Check out this rebuttal column by Floyd and Mary Beth Brown over at WorldNetDaily. They're a bit aggravated with Glenn Beck, Bill O'Reilly and Andrew Breitbart for being so dismissive of the controversy.
Whatever position you take on this issue, it does concern me when the conservative movement eats itself alive, especially when it could be on the cusp of ascendancy again. It also concerns me when so-called conservatives are so easily dismissive of a constitutional requirement. That in and of itself ought to be a wake up call that all is not well in our body politic. The U.S. Constitution is the only thing standing between freedom and tyranny, and anymore, it's all too readily ignored by politicians and pundits of all stripes.
Sunday, February 07, 2010
Hebrews 11 is the great chapter of past heroes of faith. When we read it or hear sermons preached on it, what are we focused on generally? I have to wonder if we tend to ponder the great exploits of these heroes while glossing over the difficulties many of them faced.
Down the whole litany of great biblical figures, we see that most died in faith without receiving the promises. That didn't deter them in their lives, nor did it cause them to doubt God's promises. Instead, having seen and welcomed them from a distance, confessing themselves as strangers and exiles on the earth. The Scripture goes on to state that God is not ashamed to be called their God, and He has prepared a better city for them. The idea of God not being ashamed to be called their God is striking.
Also striking is verse 25 of Chapter 11, where it says that Moses chose to endure ill treatment with the people of God rather than enjoying the passing pleasures of sin. He was looking toward the reward. Imagine what a choice that would have been, growing up in the household of Pharoah and knowing what would lie ahead with a people that had been enslaved.
Verse 36 begins the really difficult section, describing what many other biblical heroes faced. It's a daunting account. The thought of being sawn in two doesn't thrill me too much. But such was the experience of a biblical prophet, whose prophecies of God's judgment angered the people around him. All gained approval through their faith, and did not receive what was promised, because God had provided something better for us, that apart from us, they would not be made perfect.
Are We Ready to Count the Cost?
We live in such a spoiled age and spoiled culture. Do we know what really, really hard times are? When first starting out in broadcasting in 1978 and 1979, I made less than $7,000 a year if I remember correctly. We can’t think of living on such meager amounts these days, but even today, that amount would seem like vast wealth to someone living on $100 a month. They live on $100 in some countries overseas. Even less.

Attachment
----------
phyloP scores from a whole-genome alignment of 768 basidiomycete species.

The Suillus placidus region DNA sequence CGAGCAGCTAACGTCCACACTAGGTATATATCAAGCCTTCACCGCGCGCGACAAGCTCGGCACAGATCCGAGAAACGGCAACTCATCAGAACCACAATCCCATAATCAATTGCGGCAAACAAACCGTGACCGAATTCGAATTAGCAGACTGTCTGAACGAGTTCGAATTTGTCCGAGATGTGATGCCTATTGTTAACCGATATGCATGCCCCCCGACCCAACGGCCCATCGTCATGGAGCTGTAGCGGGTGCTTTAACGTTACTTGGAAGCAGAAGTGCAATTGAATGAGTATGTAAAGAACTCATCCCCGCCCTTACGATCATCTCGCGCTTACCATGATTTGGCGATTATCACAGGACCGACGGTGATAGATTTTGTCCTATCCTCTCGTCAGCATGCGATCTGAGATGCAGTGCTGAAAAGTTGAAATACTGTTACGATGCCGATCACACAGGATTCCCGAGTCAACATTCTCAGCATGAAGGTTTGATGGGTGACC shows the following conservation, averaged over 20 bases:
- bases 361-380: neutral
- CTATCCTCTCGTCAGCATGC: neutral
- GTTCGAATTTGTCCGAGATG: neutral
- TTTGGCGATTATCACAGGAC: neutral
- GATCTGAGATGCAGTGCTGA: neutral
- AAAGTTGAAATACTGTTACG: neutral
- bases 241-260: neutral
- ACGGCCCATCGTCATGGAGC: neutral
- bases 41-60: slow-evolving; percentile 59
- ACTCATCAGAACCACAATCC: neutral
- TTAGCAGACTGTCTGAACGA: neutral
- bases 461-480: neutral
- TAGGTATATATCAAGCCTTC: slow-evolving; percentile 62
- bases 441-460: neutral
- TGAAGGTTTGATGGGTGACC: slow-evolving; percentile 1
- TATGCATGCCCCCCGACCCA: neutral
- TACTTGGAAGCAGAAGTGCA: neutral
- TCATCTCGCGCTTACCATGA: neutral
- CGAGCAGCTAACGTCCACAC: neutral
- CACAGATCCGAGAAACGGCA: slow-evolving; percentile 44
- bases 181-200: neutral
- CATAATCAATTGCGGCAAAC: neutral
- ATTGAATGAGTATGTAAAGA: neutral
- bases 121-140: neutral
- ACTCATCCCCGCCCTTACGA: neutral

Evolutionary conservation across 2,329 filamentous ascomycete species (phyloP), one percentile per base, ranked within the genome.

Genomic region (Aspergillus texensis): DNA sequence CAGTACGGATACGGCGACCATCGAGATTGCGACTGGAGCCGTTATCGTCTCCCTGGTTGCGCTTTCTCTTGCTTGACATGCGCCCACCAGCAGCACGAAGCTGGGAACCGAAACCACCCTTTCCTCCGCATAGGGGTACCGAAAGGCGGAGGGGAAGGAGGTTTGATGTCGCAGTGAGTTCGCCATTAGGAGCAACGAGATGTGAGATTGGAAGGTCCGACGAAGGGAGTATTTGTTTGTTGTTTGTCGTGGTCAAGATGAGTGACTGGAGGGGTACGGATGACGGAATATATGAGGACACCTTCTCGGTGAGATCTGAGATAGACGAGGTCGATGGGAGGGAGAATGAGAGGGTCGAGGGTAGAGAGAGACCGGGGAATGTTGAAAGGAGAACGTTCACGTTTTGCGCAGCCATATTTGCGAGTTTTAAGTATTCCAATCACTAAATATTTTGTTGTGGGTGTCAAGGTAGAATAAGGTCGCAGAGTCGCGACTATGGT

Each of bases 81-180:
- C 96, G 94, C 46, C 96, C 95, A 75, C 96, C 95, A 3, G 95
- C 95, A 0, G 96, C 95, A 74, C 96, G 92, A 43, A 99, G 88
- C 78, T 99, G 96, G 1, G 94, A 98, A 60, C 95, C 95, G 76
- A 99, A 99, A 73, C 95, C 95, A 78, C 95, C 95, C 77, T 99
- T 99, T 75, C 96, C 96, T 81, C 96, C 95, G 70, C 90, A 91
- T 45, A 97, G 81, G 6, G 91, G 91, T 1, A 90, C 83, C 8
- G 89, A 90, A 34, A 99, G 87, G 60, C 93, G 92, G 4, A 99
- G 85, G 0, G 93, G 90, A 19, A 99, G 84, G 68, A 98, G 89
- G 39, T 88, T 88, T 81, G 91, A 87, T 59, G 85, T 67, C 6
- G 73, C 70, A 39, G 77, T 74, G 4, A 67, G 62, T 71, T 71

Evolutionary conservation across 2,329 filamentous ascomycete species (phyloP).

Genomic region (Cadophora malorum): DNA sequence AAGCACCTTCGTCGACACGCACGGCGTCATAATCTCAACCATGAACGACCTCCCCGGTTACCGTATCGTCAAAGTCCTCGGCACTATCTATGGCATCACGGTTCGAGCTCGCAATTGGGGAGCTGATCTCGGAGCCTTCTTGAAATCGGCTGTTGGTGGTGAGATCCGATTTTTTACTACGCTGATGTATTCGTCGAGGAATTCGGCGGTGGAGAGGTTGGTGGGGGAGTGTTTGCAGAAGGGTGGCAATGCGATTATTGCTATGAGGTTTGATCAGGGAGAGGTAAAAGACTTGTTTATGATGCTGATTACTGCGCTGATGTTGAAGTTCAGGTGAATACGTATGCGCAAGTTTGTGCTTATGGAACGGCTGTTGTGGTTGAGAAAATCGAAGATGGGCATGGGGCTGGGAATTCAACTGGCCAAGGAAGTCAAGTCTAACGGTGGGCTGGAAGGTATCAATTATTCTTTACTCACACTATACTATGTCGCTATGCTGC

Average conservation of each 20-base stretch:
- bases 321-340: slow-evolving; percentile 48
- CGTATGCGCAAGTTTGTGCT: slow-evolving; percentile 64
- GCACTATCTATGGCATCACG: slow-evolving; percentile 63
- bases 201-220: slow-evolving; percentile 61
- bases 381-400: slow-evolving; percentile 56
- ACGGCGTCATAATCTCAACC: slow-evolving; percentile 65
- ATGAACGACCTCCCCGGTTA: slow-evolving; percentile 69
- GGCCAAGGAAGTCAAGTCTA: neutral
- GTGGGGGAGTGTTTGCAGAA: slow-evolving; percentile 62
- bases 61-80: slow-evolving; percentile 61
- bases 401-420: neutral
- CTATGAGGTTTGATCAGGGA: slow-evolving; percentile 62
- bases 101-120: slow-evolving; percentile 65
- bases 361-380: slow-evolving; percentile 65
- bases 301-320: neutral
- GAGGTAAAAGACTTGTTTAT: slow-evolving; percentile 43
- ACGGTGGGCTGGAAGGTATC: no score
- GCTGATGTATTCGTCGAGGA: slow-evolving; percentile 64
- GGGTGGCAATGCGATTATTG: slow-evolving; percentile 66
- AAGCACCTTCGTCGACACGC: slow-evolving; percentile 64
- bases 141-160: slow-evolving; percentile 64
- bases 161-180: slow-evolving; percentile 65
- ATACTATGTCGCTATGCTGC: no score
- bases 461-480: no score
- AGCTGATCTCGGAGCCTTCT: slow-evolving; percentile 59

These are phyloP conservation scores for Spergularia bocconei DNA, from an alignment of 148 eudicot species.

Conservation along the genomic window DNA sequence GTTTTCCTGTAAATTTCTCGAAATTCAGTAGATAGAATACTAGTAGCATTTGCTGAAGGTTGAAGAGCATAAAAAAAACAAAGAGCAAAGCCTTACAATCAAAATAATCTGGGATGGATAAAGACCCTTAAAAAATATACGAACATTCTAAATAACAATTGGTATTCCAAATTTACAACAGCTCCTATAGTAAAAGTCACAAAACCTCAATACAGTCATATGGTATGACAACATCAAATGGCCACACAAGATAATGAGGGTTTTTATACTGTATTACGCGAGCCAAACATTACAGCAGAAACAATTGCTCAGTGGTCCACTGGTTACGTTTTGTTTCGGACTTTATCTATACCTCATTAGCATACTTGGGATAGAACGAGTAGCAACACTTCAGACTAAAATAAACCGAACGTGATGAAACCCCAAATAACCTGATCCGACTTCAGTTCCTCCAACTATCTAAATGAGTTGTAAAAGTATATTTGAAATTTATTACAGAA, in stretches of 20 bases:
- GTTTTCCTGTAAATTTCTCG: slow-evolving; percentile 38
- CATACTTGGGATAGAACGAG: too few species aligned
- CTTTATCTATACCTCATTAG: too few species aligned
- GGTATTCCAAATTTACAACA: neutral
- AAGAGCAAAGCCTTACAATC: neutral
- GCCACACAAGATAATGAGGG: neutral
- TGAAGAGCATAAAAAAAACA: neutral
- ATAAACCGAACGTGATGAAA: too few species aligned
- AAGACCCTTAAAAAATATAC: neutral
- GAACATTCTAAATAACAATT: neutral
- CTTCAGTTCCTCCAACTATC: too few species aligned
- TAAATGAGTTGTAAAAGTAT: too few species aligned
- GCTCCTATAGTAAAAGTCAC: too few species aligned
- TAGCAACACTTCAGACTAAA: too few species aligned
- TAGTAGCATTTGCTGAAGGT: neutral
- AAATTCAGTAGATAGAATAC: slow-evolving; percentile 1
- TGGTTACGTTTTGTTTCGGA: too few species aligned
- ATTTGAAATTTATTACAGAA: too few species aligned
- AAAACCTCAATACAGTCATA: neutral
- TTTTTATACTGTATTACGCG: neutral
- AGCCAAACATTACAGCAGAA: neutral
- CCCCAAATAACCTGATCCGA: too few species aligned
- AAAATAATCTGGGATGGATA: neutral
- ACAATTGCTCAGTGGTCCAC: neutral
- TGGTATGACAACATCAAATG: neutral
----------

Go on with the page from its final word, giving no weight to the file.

Would we be willing to endure substantially more hardship for our faith? Would we be tempted to give up? Or would we look ahead to the promise ahead, in faith, that something better was waiting for us?
Hebrews 12 begins with the great cloud of witnesses, and then begins discussing the Lord and His example. People often like to describe this passage as a crowd cheering us on, but that’s not exactly what's intended in the text, especially when looking at the Greek. The word “witnesses” is the origin of the English word “martyr” and means “testifiers or witnesses.” They are testimonies to God’s faithfulness and the power of faith. They are examples to inspire us.
Are we ready to run and finish our race with endurance? Short sprints don’t require much in the way of endurance. This is a marathon run. We need to avoid encumbrances and entanglements. Sin entangles us very easily. We need to fix our eyes on Jesus, the author and perfecter of faith. He also had a finish line, a goal that was set before Him. Remember what He said in Luke 12:50 . . . I have a baptism to undergo, and how distressed I am until it is accomplished.” But he had joy set before him also. When I am in distress, it’s hard for me to even think about joy, much less feel it But the Lord had such joy before Him, even contemplating that joy while enduring the agony of the cross.